My granddaughter, Sierra, now six years old, came to visit her grandpa and grandma during the Christmas holidays.
"Magga," (her name for Grandma) "would you come to the bathroom with me?" she asked me. "Of course, I will," I answered.
When we reached the bathroom, she quietly looked around, and then apologized for breaking one of the dangling light bulbs in front of our mirror. This incident had happened over four years before. At that time, her mother had sat her on the counter to wash her. Curious about the dangling light just above her head, Sierra had reached out and given the bulb a little push. Before her mother realized what had happened, the light bulb had hit the mirror and shattered into a thousand little pieces. I was thankful that no one was hurt; a light bulb is replaceable.
I told her again that it had been an accident, that we had forgiven her, and that we now had two new dangling light fixtures to take their place.
"Magga, do you know why there are little rips in your wallpaper around the toilet seat?" Sierra asked me. "I think it is because the wallpaper is getting old," I answered.
She smiled and gently said, "When I come to your house, I always put a little rip into the wallpaper so I can mark how many times I came to visit your house."
I thought about the importance she placed on marking her visits to grandma and grandpa's house. I wonder: in the same way, are we excited and eager to visit God's house? Does the visitation become mundane and ritualistic, or is it exciting and welcoming?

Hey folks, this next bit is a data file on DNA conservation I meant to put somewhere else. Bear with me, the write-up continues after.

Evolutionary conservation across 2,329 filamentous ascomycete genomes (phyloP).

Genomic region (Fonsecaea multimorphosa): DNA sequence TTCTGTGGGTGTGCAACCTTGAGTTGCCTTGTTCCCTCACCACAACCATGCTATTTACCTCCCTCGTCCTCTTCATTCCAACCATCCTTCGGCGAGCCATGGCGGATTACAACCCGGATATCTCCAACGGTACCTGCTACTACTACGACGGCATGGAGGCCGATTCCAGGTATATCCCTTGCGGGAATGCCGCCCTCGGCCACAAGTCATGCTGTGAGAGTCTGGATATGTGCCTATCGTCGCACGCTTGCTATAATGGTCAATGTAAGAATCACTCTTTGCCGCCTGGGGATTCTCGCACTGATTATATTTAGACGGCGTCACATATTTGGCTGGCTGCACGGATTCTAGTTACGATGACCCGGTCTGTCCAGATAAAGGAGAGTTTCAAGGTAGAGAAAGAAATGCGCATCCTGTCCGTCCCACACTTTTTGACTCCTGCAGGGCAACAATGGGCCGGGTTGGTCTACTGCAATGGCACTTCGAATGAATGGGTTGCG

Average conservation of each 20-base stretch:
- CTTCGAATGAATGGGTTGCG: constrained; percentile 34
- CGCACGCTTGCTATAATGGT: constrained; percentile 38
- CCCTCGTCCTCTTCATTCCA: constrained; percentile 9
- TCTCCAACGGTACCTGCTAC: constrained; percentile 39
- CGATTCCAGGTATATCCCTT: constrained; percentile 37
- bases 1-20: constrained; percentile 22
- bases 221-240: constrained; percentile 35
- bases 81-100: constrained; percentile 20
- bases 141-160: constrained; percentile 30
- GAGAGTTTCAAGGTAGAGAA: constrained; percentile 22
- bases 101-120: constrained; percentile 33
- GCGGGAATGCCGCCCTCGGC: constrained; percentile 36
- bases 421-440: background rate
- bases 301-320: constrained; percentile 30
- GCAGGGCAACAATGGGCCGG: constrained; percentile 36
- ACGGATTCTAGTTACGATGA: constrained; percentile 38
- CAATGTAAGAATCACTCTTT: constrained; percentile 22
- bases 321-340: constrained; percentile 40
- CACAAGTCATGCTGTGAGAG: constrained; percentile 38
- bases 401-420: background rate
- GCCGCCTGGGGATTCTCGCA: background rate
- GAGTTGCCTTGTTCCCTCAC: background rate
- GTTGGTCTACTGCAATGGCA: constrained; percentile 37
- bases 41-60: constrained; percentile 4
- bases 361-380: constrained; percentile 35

One day, I will be remodelling our bathroom, and the little rips and tears in the wallpaper will disappear, but the memory of a little girl's loving words will never vanish.
Jeremiah 31:34 – "And they shall not teach again, each man his neighbour and each man his brother, saying, 'Know the Lord,' for they shall all know Me, from the least of them to the greatest of them," declares the Lord, "for I will forgive their iniquity, and their sin I will remember no more." (NASB)
Prayer: Lord, You use each and every one of us as instruments to convey Your message of love which is to be shared, learned, and adhered to. Sometimes, You use the very young to teach the old, and the old to teach the young. Refresh us and ignite in us a fire so that we become excited, yet once again, to talk and visit with You. Amen.
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